Sponsored: Student desire to help others goes beyond the classroom

Kennesaw State University nursing major Katherine Street is busy taking the usual courses that will prepare her to work in health care, but she isn’t just limiting her learning to the classroom. The junior from Woodstock is working just as hard at earning credentials to become a global citizen.

Combining her love of nursing, scholarly curiosity and interest in other parts of the world, Street has visited Costa Rica, where she worked on a project to rehab a home for battered women. As a part of the President’s Emerging Global Scholars program at Kennesaw State, she spent time in Brazil, where she met with social justice workers and officials who discussed the country’s future growth. The PEGS program accepts only 30 students per year who want to explore their interests in a global setting.

“PEGS takes high-achieving students and teaches them to be leaders in a global world,” said Street, 21. “It challenges you to make changes in the world. And that’s why I’m here: to be challenged.”

Last summer, Street was in the United Kingdom as part of the Fulbright Commission’s Wales Summer Institute. The six-week institute for rising sophomores and juniors focused on the country’s industry, politics and culture through programs at three Welsh universities. Street was one of only eight students from the United States selected to participate.

“The program provided a variety of experiences to explore history, culture and language,” Street said. “But I also got a taste for the different aspects of the medical field, too.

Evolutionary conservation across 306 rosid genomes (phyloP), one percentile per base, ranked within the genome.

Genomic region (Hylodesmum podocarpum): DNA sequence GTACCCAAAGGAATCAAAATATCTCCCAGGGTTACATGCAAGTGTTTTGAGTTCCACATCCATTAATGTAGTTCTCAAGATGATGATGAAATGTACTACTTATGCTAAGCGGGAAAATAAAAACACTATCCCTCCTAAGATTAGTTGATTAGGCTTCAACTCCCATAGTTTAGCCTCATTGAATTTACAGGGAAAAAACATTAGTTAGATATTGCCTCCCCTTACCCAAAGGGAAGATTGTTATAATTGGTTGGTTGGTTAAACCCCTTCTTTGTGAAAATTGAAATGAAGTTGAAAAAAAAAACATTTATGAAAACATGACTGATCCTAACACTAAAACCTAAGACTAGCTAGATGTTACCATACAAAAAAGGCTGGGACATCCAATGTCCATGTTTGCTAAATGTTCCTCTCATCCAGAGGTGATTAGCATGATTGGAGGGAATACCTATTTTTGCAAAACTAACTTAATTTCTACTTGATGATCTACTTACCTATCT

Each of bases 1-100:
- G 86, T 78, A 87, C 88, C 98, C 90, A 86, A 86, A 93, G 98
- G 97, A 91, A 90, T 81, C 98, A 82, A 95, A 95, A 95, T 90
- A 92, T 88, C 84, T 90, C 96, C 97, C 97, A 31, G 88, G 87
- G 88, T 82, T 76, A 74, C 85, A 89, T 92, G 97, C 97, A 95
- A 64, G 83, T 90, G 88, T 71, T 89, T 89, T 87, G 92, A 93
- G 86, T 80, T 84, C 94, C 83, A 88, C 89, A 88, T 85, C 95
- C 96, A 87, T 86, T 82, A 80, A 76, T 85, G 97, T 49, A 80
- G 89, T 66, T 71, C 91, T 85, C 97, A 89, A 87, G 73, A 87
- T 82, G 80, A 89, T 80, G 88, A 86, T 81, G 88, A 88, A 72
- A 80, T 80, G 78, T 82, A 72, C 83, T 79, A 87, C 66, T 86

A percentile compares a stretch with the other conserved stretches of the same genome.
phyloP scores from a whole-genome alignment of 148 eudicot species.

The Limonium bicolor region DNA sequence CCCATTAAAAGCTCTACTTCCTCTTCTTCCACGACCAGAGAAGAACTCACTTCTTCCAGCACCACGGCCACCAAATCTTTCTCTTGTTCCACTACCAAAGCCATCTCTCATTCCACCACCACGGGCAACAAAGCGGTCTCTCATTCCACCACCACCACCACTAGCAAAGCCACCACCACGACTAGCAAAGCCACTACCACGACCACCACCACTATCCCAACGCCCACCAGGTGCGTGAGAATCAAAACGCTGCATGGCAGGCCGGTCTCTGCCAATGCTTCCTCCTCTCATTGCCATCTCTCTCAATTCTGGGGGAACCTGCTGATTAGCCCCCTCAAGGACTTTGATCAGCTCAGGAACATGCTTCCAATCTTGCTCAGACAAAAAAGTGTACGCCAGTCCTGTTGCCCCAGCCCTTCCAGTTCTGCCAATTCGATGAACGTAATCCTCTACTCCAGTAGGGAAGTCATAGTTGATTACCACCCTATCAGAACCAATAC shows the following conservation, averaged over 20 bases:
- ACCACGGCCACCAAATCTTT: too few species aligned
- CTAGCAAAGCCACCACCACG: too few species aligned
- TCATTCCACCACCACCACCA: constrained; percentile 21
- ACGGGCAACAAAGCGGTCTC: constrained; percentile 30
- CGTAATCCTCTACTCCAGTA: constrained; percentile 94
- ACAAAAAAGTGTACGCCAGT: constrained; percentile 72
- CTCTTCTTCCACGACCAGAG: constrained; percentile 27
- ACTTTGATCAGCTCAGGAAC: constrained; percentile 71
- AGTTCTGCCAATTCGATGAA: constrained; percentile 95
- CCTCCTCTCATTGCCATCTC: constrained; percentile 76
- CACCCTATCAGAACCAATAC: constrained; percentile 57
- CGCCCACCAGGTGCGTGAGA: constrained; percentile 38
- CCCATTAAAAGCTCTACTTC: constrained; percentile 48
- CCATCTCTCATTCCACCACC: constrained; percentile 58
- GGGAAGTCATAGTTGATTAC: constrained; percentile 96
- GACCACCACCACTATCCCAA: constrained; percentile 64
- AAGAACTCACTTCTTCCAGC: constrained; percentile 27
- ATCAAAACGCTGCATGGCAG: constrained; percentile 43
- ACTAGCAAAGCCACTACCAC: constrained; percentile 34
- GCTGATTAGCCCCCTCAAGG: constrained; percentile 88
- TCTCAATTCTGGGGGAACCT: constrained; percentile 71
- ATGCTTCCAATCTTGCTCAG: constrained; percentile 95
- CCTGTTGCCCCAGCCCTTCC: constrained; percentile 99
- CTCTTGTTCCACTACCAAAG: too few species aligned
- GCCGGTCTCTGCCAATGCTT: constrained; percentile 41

“The best part was that I got to interact with health care officials there. It was fascinating to speak with an M.D. working in rural health care in Wales about the importance technology plays in bringing health care to those areas.”

On Kennesaw State’s campus, Street focuses her out-of-class activities on making a difference in the lives of other students. She is a mentor for first-year PEGS students and has helped teach a global affairs class.

“I enjoy helping students with that transition between high school and college,” she said. “I’ve helped them get settled into campus and organized volunteer events and social activities so they feel integrated. This past summer, I went with some of those students to Brazil to help them through the culture shock.”

Street is also president of KSU’s Student Government Association. She’s been part of the organization since her freshman year, following in the footsteps of her brother, a former member and president.

“From him I heard about the great things the association does for students, and I decided it was a group that wanted to make a difference,” Street said. “That was a group I wanted to be with.”

Street also has been a driving force behind the student leadership’s Relay for Life, an annual event that raises support and awareness for the American Cancer Society. The most recent event raised $1,542.

But it’s not just school-related activities that take up Street’s time. She’s also a musician, playing flute and singing at Roswell Community Church, where she’s part of the church’s children’s ministry.

In addition, being a Woodstock resident means she has to factor commute time into her daily routine — which usually doesn’t leave a lot of room for down time.

“I sleep whenever I can,” Street said with a laugh. “I just try to get to bed relatively early and get up really, really early so I can do my homework before classes. Right now, I’m more focused on making an impact.”